For some, this is crucial to building a sustainable stock rally as many Wall Street strategists have called for breadth amid a bull market driven largely by the “Magnificent Seven” stocks.

Michael Kantrowitz, chief investment strategist at Piper Sandler, noted that the rise in the Russell 2000 was a sign that the “Fed pivot relief rally is well underway” and may have more room to run.

“A Fed reversal has clearly had bullish precedence in the past,” Kantrowitz wrote in a research note on Thursday. “We therefore assume that the breadth of the market will continue to improve.”

Kantrowitz expects stock prices to rise while bond yields fall. A key headwind to this would be if there were cracks in the labor market. Kantrowitz is monitoring initial jobless claims, which were most recently at 202,000. He believes claims need to stay below about 275,000 to reflect a healthy economy.

FILE - A sign at the intersection of Broad Street and Wall Street is seen in front of the New York Stock Exchange in New York on Monday, December 11, 2023.  A powerful rally on Wall Street lifted the Dow Jones Industrial Average to a record high after the Federal Reserve suggested the interest rate cuts investors have longed for could come next year.  (AP Photo/Yuki Iwamura, File)FILE - A sign at the intersection of Broad Street and Wall Street is seen in front of the New York Stock Exchange in New York on Monday, December 11, 2023.  A powerful rally on Wall Street lifted the Dow Jones Industrial Average to a record high after the Federal Reserve suggested the interest rate cuts investors have longed for could come next year.  (AP Photo/Yuki Iwamura, File)

FILE – A sign at the intersection of Broad Street and Wall Street is seen in front of the New York Stock Exchange in New York on Monday, December 11, 2023. A strong rally on Wall Street lifted the Dow Jones Industrial Average to a record high after the Federal Reserve indicated that the rate cuts investors have longed for could come next year. (AP Photo/Yuki Iwamura, File) (ASSOCIATED PRESS)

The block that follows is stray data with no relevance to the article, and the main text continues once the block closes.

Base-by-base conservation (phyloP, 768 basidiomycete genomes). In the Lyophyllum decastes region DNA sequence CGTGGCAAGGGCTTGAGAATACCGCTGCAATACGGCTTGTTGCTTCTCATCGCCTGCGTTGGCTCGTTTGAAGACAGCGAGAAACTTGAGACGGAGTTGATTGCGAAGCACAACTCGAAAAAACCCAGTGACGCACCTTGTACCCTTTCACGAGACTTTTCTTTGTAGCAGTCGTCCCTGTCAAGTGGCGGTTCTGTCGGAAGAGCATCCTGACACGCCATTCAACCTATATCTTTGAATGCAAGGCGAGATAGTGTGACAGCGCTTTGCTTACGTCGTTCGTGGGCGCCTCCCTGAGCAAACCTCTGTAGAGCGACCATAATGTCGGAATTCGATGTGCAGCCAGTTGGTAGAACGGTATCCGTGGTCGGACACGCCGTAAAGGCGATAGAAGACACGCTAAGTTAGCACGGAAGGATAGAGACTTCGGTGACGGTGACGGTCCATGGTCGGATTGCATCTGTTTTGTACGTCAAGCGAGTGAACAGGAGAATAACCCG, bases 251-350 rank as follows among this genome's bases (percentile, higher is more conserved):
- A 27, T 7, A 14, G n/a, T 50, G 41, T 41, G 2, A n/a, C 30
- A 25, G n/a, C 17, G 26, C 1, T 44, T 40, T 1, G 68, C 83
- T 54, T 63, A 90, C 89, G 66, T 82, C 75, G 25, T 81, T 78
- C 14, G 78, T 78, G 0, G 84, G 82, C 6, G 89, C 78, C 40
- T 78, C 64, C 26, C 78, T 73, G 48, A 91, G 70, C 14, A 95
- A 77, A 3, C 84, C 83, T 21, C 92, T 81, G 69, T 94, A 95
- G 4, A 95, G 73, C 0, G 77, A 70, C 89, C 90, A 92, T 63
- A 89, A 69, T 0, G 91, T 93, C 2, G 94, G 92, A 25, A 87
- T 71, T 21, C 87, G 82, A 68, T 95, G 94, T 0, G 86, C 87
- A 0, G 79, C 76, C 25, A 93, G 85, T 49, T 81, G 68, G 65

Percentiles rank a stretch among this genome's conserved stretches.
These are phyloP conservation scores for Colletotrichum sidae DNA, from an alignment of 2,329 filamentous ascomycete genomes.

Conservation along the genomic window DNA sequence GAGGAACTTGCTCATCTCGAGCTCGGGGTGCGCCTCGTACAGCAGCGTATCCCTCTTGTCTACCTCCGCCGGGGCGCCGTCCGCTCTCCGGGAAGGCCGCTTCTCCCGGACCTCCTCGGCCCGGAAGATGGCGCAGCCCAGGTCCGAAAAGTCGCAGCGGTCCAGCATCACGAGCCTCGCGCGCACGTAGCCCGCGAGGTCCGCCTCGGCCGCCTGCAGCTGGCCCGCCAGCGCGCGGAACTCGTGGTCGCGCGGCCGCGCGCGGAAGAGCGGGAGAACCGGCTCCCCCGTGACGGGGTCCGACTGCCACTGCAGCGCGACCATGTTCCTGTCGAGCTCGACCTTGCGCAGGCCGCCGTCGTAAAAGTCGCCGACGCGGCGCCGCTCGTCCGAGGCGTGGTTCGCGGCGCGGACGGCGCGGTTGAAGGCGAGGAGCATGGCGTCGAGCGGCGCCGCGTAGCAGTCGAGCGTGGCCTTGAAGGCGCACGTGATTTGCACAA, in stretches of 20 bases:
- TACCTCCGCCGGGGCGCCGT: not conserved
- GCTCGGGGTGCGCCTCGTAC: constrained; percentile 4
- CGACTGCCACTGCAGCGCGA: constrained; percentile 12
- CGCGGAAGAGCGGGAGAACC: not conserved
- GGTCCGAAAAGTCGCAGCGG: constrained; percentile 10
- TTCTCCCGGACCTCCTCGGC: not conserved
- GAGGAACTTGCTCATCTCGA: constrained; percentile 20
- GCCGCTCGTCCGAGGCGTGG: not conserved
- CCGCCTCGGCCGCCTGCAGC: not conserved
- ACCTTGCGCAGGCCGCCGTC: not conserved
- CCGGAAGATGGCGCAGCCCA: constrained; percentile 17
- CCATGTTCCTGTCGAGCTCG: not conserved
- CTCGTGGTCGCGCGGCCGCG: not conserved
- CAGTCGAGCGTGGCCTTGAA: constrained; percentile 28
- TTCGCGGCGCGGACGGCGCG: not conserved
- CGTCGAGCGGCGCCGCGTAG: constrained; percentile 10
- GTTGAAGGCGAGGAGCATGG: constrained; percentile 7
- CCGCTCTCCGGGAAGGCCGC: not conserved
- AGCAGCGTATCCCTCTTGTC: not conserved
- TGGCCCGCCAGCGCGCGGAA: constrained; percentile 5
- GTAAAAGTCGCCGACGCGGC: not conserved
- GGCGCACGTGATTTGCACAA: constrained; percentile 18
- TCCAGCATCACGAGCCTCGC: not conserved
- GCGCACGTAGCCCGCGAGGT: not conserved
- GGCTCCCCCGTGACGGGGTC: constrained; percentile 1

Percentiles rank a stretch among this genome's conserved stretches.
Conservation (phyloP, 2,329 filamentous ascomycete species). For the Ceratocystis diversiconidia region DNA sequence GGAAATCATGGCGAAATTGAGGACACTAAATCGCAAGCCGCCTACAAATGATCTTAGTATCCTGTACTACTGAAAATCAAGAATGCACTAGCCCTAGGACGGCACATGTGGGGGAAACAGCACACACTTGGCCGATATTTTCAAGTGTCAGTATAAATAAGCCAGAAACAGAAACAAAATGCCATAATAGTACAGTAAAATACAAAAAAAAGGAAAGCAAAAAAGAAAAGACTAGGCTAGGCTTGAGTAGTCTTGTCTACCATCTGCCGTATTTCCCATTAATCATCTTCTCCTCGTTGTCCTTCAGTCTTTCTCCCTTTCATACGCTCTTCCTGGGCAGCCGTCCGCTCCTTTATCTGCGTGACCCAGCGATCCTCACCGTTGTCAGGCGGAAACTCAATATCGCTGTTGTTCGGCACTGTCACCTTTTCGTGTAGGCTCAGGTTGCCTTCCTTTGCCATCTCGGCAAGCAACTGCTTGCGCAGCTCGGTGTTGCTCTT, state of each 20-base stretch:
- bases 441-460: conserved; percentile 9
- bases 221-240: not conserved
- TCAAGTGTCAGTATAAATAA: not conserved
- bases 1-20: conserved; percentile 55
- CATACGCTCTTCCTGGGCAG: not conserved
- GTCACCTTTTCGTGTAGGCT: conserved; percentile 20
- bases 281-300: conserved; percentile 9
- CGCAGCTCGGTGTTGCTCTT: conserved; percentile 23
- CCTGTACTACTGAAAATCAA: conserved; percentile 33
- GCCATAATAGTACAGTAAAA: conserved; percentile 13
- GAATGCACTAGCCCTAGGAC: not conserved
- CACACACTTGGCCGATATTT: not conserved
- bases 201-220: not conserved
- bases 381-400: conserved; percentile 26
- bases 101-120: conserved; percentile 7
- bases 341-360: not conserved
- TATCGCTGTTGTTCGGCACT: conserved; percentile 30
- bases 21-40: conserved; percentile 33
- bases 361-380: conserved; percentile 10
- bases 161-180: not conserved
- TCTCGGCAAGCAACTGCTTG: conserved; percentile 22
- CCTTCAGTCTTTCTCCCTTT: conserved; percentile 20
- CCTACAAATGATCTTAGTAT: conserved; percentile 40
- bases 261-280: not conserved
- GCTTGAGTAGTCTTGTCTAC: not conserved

Weekly calendar

Monday

  • Economic data: New York Fed Services business activity, December (-11.9 previous)

  • Merits: No significant income.

Tuesday

  • Economic data: Start of construction, November (1.36 million expected, 1.37 million previously); Building permits, November (1.47 million expected, 1.49 million expected)

  • Merits: Accenture (ACN), FedEx (FDX)

Wednesday

  • Economic data: MBA mortgage applications, week ending December 15 (+7.4% prior); Existing Home Sales, November (3.77 million expected, 3.79 previous); Conference Board Consumer Confidence, December (104 expected, 102 ahead);

  • Merits: Blackberry (BB), General Mills (GIS), Micron (MU)

Thursday

  • Economic data: Initial jobless claims, week ending December 16 (215,000 expected, previously 202,000); Continuing Jobless Claims, Week Ended December 9 (1.88 million expected, 1.88 million expected); Third quarter GDP final estimate (+5.2% annualized expected, +5.2% previous); Third quarter personal consumption final estimate (+3.6% annualized expected; previously +3.6%); Philadelphia Fed December Business Outlook (-3 expected, previously -5.9)

  • Merits: Karmax (KMX), Carnival (CCL), Nike (NKE)

Friday

  • Business News: Personal income month-on-month, November (+0.4% expected, +0.2% previous); Personal spending month-on-month, November (+0.3% expected, +0.2% previous); PCE inflation month-on-month, November (+0.0% expected, +0.0% previous); PCE Inflation YoY, November (+2.8% expected, +3% prior); “Core” PCE, month-on-month, November (+0.2% expected, +0.2% previous); “Core” PCE, YoY, November (+3.4% expected; +3.5% prior); New Home Sales, November (annualized rate of 687,000 expected, previously 679,000); New Home Sales MoM, November (+1.1% Expected, -5.6% Previous); Durable goods orders, November (2.2% expected, -5.4% previous); Consumer sentiment at the University of Michigan, final in December (69.4 expected, previously 69.4)

  • Merits: No significant income

Josh Schafer is a reporter for Yahoo Finance.